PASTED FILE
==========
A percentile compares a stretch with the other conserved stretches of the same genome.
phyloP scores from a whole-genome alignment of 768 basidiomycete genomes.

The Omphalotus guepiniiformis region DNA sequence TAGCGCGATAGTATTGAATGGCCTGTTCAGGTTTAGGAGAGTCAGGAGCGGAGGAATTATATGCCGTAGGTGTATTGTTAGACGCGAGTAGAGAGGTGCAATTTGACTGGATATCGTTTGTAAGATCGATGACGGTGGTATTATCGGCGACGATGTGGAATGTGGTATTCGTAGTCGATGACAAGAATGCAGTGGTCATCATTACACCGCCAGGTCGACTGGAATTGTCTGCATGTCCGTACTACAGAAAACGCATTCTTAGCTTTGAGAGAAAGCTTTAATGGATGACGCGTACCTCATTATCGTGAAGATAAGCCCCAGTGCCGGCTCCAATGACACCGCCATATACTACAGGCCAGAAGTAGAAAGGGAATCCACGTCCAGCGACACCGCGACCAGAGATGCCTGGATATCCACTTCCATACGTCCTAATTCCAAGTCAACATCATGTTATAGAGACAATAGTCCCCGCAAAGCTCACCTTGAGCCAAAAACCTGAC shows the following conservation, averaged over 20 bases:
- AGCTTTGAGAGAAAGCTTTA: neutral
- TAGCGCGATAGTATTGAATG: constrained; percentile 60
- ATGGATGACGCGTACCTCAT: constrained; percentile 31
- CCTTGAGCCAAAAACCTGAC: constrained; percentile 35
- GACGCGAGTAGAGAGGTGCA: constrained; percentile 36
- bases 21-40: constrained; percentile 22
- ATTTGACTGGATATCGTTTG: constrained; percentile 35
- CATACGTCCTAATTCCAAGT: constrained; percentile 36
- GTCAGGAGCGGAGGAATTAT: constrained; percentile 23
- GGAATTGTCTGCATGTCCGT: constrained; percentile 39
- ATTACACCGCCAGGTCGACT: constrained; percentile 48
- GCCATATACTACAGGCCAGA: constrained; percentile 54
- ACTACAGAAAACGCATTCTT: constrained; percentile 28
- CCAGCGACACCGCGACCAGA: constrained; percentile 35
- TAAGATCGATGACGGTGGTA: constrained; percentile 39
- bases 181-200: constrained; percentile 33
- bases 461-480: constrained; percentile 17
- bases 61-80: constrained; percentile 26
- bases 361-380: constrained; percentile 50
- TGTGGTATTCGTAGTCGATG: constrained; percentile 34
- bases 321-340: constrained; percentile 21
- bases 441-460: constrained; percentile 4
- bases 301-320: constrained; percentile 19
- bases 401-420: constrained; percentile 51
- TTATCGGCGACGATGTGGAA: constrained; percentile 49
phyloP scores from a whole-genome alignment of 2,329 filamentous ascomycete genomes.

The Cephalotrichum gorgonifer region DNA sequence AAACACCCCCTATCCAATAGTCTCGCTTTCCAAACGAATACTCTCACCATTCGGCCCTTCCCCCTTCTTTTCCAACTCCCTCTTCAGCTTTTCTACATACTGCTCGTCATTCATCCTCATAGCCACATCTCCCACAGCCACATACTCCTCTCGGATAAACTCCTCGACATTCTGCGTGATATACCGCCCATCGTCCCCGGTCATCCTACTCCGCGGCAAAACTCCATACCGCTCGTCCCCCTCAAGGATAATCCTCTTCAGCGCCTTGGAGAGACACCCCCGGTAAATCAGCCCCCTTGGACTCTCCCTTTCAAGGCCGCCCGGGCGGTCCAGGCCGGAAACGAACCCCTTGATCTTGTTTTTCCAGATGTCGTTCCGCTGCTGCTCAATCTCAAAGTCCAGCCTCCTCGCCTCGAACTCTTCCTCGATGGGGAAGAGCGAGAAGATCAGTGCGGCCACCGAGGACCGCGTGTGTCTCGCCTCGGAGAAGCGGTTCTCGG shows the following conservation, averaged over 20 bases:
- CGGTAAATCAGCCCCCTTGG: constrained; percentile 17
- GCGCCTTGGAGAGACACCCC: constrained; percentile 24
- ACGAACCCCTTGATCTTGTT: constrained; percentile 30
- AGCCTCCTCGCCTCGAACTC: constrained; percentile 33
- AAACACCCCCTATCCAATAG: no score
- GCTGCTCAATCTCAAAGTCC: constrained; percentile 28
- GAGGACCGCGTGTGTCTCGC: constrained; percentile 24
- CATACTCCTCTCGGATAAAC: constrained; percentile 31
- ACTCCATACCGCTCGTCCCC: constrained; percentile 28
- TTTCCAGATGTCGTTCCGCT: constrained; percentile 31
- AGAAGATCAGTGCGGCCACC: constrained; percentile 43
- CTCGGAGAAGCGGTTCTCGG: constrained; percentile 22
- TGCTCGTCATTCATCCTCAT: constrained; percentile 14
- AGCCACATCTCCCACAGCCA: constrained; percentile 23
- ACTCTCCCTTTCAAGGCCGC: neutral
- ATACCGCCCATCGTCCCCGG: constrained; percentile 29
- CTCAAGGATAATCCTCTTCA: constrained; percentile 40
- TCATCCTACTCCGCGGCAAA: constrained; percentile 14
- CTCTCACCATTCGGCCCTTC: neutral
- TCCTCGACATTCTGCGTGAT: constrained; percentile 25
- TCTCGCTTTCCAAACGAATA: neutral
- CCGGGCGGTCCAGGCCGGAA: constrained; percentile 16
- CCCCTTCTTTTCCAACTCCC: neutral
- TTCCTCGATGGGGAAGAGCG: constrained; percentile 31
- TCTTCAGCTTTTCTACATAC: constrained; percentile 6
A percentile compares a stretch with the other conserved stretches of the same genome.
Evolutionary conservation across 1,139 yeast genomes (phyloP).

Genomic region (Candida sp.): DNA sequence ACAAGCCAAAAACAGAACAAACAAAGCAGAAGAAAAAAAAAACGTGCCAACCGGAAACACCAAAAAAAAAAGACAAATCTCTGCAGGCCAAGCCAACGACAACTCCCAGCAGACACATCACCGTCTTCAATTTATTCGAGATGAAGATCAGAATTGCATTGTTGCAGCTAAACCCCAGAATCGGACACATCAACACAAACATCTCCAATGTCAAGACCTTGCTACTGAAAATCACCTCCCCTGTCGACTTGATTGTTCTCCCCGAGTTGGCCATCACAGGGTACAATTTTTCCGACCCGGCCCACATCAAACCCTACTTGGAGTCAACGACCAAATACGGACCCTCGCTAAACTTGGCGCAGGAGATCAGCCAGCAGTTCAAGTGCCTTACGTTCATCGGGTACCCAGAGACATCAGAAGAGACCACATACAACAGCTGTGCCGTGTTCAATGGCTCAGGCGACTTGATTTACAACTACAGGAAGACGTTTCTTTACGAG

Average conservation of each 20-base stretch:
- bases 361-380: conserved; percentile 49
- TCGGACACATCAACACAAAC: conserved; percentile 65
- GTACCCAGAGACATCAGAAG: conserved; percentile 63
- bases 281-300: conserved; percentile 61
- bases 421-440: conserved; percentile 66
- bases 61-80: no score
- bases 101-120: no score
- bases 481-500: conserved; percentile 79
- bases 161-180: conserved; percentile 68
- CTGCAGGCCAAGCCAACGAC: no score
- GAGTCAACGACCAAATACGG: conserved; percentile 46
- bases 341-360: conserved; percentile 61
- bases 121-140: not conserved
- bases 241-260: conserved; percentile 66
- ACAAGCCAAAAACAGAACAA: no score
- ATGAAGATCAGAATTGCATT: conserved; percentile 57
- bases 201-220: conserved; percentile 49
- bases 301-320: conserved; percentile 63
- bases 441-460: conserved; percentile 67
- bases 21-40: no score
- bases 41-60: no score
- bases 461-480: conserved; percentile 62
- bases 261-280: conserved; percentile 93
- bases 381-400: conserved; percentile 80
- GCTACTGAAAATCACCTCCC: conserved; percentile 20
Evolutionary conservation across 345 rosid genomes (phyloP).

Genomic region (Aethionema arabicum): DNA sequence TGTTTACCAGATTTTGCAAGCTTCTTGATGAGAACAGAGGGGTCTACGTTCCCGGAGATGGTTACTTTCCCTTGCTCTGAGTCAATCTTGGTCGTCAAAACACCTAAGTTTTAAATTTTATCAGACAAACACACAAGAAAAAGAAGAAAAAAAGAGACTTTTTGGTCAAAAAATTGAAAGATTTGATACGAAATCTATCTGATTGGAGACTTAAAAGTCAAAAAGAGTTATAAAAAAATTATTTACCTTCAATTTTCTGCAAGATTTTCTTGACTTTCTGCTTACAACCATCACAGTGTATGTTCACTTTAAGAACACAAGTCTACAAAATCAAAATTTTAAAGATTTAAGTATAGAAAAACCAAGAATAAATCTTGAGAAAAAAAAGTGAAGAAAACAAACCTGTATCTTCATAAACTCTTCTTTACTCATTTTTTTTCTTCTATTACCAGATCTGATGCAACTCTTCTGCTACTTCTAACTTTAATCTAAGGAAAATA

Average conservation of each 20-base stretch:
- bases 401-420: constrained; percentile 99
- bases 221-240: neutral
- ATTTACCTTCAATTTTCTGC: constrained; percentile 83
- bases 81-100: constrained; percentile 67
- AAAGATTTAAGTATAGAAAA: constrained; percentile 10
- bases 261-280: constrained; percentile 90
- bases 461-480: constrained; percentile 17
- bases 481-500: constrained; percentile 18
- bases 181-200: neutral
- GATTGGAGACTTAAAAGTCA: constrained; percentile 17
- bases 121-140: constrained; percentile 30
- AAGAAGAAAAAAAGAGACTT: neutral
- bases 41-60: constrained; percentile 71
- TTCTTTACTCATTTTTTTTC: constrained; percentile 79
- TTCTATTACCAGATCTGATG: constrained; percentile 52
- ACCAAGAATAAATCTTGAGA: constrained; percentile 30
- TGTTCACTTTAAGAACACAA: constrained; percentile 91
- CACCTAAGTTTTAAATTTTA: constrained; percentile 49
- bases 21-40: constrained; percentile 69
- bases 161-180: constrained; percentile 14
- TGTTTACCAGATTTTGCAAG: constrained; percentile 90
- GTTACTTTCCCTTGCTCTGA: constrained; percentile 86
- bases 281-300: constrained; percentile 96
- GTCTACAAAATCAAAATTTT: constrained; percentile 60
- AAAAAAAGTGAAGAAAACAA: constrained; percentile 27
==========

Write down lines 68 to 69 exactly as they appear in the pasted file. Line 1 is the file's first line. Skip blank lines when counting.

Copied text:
- bases 161-180: conserved; percentile 68
- CTGCAGGCCAAGCCAACGAC: no score